Friday, June 5, 2009

Inmate Employment and Mass Releases

... Meanwhile, back at the ranch, Just A Guy, an inmate blogging from within walls, shares his perpsective on mass releases on the Guardian's Political Blog. Among other issues, he discusses the impact of mass releases on support services:

In prison, Support Services are programs that often employ the lower-security inmates at lower-security institutions, who support the maintenance and running of higher-security prisons where all the really "bad" guys are. Oh, Support Services also supports various elements of the California government like the California Department of Forestry, where a bunch of us hardened criminals fight California's fires. The majority of people in lower-security institutions and in fire camps run by CDF are non-violent/non-serious offenders, a good portion of whom have less than a year left on their sentences -- and therefore, will be eligible for early release according to Arnold's plan to commute the sentences of non-violent/non-serious offenders with less than a year left.

Please listen to me, people. What do you think will happen to Support Services and to the CDF if 19,000 people are released early and a large portion of those released are the ones making sure that the "real” criminals in prison have their needs met to an extent where every day isn't a blood bath? Also, I don't know the exact numbers, but let's say that 10% of those released (1,900) are part of CDF. That means that California's trained firefighters have just been decimated right before fire season. Great.

According to Wikipedia, the California Department of Forestry employs 4,300 inmates.


Prison Clinician said...

If I can take this on a tangent on employment in general within prisons, and mentally ill inmates:

There is considerable employment of inmates within the prisons, and without their work - the cost of running the prisons would be much higher.

Work as therapy for those with mental illness is well known, and researched.

Yet, in general, CDCR's attitude towards work by those living in housing for the seriously mentally ill is that they cannot work by definition. This is a CDCR informal, custody definition - unchallenged by CDCR mental health administration.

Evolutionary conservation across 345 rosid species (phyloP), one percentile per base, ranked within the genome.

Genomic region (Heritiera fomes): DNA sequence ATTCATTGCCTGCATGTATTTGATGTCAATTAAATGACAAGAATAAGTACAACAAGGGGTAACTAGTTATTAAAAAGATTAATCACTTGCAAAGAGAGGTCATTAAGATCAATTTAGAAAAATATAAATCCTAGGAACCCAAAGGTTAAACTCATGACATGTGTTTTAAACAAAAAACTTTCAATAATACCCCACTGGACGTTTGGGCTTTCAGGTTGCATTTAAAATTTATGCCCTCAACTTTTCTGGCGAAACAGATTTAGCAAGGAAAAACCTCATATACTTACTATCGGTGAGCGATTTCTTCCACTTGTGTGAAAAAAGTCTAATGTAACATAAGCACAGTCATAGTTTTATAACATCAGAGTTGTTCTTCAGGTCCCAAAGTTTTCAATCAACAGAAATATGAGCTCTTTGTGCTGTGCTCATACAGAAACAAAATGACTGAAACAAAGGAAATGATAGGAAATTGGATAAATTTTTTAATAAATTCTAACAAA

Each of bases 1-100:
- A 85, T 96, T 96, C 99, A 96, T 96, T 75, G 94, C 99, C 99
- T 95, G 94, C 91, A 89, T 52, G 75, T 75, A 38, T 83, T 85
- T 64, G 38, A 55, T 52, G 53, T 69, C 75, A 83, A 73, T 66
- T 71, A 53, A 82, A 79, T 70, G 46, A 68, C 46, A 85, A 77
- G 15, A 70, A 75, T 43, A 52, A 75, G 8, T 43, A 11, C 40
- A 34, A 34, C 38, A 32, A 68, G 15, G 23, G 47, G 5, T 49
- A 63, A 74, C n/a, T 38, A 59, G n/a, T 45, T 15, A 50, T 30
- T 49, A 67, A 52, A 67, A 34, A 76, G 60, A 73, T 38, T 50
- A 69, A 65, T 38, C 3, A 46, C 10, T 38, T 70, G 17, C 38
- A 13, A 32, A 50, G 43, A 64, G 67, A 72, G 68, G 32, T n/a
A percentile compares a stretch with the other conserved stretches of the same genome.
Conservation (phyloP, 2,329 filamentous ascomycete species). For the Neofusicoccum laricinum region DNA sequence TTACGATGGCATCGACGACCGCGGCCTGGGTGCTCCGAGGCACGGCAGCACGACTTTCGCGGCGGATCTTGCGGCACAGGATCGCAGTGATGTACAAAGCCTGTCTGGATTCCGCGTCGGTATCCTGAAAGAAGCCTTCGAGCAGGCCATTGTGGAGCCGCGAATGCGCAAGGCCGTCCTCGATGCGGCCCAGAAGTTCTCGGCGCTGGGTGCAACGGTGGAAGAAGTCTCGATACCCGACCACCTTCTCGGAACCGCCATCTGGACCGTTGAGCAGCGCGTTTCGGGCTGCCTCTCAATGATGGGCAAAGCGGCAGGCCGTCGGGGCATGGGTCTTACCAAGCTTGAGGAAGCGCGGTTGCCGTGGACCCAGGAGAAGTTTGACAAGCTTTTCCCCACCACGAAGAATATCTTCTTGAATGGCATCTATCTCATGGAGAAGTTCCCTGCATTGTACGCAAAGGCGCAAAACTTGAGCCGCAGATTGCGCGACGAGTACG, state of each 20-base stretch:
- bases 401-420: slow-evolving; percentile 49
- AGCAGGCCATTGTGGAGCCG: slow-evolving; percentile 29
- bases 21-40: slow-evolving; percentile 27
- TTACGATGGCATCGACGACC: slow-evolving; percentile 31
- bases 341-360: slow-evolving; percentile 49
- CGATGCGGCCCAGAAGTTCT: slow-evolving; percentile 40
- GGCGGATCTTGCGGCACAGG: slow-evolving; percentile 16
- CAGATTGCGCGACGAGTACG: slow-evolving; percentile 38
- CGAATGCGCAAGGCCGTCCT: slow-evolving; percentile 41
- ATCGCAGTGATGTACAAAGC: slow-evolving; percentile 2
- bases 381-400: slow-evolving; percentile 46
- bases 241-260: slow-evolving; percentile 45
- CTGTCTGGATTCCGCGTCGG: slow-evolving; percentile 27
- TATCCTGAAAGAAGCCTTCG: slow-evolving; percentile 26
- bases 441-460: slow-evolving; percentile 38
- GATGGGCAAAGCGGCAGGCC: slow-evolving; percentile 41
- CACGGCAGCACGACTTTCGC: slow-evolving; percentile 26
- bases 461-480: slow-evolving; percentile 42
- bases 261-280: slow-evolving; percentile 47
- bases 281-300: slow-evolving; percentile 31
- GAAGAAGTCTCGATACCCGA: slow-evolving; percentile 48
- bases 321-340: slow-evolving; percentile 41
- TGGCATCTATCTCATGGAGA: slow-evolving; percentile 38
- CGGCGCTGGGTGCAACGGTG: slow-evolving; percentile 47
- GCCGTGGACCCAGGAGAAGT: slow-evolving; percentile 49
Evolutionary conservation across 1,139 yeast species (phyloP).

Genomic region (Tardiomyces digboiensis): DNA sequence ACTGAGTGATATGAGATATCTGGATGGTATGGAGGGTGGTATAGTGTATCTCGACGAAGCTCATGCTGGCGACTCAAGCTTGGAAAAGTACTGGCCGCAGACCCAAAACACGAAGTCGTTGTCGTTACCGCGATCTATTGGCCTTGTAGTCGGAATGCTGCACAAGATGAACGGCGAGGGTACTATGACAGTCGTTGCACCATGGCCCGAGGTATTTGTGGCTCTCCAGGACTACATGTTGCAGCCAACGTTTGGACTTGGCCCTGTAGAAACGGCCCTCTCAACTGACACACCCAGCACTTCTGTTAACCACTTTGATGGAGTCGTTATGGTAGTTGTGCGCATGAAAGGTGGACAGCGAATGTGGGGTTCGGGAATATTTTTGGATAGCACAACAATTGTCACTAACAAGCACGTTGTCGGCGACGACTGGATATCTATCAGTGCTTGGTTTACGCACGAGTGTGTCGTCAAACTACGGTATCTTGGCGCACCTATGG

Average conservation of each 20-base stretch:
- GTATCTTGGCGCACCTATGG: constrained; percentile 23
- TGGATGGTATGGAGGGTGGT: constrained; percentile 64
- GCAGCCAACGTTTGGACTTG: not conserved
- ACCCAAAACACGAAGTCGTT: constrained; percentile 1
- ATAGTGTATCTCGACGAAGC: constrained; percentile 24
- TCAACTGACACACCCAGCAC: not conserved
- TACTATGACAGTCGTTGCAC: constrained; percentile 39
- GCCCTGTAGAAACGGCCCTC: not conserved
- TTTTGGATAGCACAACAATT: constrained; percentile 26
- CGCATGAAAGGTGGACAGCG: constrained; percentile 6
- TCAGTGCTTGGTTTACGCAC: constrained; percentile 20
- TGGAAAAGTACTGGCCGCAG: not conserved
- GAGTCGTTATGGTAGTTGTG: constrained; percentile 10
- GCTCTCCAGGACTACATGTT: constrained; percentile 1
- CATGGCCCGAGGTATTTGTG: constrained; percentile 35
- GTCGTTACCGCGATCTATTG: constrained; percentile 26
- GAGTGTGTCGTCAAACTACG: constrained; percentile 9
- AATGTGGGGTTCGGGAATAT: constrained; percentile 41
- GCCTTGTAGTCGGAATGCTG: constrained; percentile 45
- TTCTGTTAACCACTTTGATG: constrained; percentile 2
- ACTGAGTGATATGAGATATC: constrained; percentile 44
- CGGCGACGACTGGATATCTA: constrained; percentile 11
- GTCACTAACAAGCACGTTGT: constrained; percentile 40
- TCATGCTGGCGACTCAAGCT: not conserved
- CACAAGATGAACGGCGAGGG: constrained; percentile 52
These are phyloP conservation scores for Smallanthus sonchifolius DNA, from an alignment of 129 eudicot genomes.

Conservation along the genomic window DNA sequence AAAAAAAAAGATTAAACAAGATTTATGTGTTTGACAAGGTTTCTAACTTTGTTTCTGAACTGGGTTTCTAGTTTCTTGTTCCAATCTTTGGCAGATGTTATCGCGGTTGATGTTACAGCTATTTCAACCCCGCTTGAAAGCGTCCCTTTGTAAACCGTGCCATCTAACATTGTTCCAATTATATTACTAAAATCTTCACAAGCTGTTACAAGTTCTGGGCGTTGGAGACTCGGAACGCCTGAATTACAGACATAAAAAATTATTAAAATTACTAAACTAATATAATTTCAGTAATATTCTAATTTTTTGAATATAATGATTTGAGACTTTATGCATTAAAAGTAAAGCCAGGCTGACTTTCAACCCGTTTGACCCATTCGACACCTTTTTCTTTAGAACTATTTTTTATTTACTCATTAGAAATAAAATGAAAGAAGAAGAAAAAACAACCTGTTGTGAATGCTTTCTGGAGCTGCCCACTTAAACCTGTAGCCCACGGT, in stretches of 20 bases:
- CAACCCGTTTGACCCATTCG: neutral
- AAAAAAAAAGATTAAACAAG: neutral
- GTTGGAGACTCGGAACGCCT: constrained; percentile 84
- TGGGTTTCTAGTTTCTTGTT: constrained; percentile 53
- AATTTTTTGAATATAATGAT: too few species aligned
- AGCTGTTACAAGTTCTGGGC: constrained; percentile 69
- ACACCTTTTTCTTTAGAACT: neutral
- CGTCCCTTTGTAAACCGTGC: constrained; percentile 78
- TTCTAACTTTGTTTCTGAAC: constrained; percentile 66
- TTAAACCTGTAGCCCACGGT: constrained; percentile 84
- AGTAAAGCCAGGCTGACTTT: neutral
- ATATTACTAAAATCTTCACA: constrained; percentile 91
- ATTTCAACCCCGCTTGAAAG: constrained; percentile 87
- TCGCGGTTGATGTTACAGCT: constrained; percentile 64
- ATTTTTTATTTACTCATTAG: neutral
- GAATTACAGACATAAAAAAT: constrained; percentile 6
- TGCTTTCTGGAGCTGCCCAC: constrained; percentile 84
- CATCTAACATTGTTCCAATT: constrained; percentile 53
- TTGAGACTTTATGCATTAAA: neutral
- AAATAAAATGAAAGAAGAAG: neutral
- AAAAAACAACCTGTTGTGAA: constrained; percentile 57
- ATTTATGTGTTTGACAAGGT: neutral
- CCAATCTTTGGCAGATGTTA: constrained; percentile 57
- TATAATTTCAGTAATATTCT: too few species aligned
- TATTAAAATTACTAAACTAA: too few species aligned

AS such, if a seriously mentally ill individual wants to work, they have to be willing to return to the general population - where they often cannot cope with the environment - and quickly return because of decompensation, or increased suicidal thoughts/behaviors.

Fact is that many of the seriously mentally ill individuals can work, provided they are given mental health support, and structure.

(There is a similar issue with regards to education, where many of the educational opportunities are not open to those with living in housing for seriously mentally ill. And to get those educational opportunities, they have to agree to return to general population.).

These are basically outdated notions in mental health - assumptions that the mentally ill cannot work, cannot get an education etc. Unfortunately, CDCR's mental health administrators have not been willing to address these issues.

Hadar Aviram said...

Thanks for educating us about this. Surely there must be a continuum of mental well-being, so it's not a binary category.

Prison Clinician said...

There is a continuum of mental health, how symptomatic a mentally ill individual is, or how well the inmate might be managing with symptoms.

But this issue is not so much about clinical assessment. Rather, it is that the units for the seriously mentally ill (called EOP) are considered by the correctional officers (and also by some in mental health administration) to be "soft"-and if the inmate is presenting as too mentally ill to be in general population - then they (correctional officers) believe that they cannot have some of the rights/privileges. Because in their mind, if an inmate is in EOP, they should be so mentally ill that they cannot work. And if they can work, then they are considered to not really be mentally ill, or not as mentally ill to be in the EOP unit.